Inaugural ArcPrep Class Presents Final Projects at Portfolio Day

On Thursday, January 31st, the inaugural class of Princeton ArcPrep students presented their final projects to Princeton School of Architecture students, faculty, and guests at Portfolio Day. Culminating the fall semester, the event fostered dialogue between practicing architects and high school students interested in the field.

Princeton ArcPrep is a program introducing Trenton Central High School students to the discipline of architecture through an immersive, semester-long course on architecture, urbanism, and integrated design studio practices. Unlike other architecture programs for high school students, ArcPrep’s studio instruction is not an extra-curricular activity; it’s embedded within the school curriculum and daily schedule of participating students. The program was conceived by Mónica Ponce de León, Dean of Princeton School of Architecture.

Students spend three hours a day, four days a week in studio with Program Instructor Katie Zaeh at Trenton Central High School studying architecture through a project-based learning curriculum. On the fifth day, they participate in either a career exposure module learning from guest speakers and going on site visits with architecture firms, or in a career counseling module in which they are mentored and work on preparing for interviews and presentations, creating resumes and design portfolios, and prepare for the college application process and financial aid and scholarships. Creating the design portfolios opens up new possibilities since they are critical for college admittance in design and architecture fields.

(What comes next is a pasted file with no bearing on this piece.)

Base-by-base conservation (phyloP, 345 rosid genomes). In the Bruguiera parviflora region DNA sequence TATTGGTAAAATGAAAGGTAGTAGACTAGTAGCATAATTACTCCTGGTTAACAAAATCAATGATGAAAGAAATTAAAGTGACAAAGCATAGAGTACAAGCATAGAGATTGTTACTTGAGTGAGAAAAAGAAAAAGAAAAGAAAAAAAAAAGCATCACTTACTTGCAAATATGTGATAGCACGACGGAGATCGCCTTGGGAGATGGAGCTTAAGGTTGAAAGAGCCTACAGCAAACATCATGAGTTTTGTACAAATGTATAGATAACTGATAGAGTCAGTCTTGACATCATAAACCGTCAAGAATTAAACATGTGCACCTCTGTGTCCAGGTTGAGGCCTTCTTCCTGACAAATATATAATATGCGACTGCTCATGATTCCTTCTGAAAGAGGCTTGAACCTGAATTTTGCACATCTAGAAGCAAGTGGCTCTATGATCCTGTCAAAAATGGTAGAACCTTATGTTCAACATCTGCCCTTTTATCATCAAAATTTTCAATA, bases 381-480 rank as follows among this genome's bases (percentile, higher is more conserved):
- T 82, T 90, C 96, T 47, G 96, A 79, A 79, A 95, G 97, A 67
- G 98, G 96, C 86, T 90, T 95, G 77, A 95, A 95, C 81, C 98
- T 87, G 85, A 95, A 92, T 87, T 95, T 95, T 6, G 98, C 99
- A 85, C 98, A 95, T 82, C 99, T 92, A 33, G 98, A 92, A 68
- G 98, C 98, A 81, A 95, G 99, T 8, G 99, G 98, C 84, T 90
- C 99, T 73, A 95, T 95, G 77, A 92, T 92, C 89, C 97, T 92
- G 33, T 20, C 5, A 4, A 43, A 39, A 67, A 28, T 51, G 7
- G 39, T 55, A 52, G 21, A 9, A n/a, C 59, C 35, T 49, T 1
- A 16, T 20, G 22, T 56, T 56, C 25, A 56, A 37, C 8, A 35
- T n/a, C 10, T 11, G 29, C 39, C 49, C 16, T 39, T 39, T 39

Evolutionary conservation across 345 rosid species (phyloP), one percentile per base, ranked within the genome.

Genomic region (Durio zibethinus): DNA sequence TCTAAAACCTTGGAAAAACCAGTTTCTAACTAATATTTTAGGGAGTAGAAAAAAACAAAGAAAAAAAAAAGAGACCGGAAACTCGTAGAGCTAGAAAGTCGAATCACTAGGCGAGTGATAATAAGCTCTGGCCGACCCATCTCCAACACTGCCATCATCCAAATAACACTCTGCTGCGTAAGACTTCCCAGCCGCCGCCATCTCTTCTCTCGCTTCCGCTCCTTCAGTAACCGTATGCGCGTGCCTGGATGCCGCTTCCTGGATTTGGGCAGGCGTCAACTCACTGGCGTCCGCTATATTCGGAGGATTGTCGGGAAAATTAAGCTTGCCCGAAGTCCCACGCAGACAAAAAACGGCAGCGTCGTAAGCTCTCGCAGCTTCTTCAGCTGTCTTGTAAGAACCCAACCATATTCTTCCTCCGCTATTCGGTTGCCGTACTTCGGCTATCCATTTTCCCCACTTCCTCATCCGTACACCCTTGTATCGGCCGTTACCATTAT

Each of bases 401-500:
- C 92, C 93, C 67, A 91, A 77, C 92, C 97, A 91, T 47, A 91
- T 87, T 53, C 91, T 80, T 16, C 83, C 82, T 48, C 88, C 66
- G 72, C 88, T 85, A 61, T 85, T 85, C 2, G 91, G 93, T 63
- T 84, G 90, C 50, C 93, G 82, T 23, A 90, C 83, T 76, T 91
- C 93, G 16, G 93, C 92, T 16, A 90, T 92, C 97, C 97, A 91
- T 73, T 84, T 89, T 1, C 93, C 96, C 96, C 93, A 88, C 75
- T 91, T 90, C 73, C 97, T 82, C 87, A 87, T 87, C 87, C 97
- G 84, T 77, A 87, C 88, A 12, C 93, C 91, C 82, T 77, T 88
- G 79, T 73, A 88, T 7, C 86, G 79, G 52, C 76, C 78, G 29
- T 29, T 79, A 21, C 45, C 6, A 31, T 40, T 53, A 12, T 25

Princeton ArcPrep student Silvio Davila explains, “When I first started in the program, I knew nothing at all about architecture, but our teacher showed us some of the basic skills architects use. It was a fun experience that not only helps you learn skills in architecture but also helps you learn life skills.”

Architecture is a discipline that constructs culture and designs the built environment all around us. While our communities are diverse, architecture lacks diverse representation and a diverse voice. Of all registered architects in the United States, less than 2% are African American and only 3% are Latino (American Institute of Architects 2014). Princeton ArcPrep aims to diversify the field of architecture by providing comprehensive support, guidance, and academic and cultural enrichment to students who are typically underrepresented in American architecture schools and thus the profession of architecture.

Zaeh reflects on the first graduating ArcPrep class, stating, “These students have their own unique perspectives to offer to the field. They challenge assumptions and ask questions like ‘What happens if I use rap, hip hop, or ska instead of classical music as inspiration for a form?’ and ‘Why do trees automatically make a street nice?’ They are a testament to why it is so important to introduce diversity to the field of architecture. Architects design for people of all backgrounds, so without diversity in the profession, it is difficult to recognize the bias behind standards and design truly inclusive spaces.”

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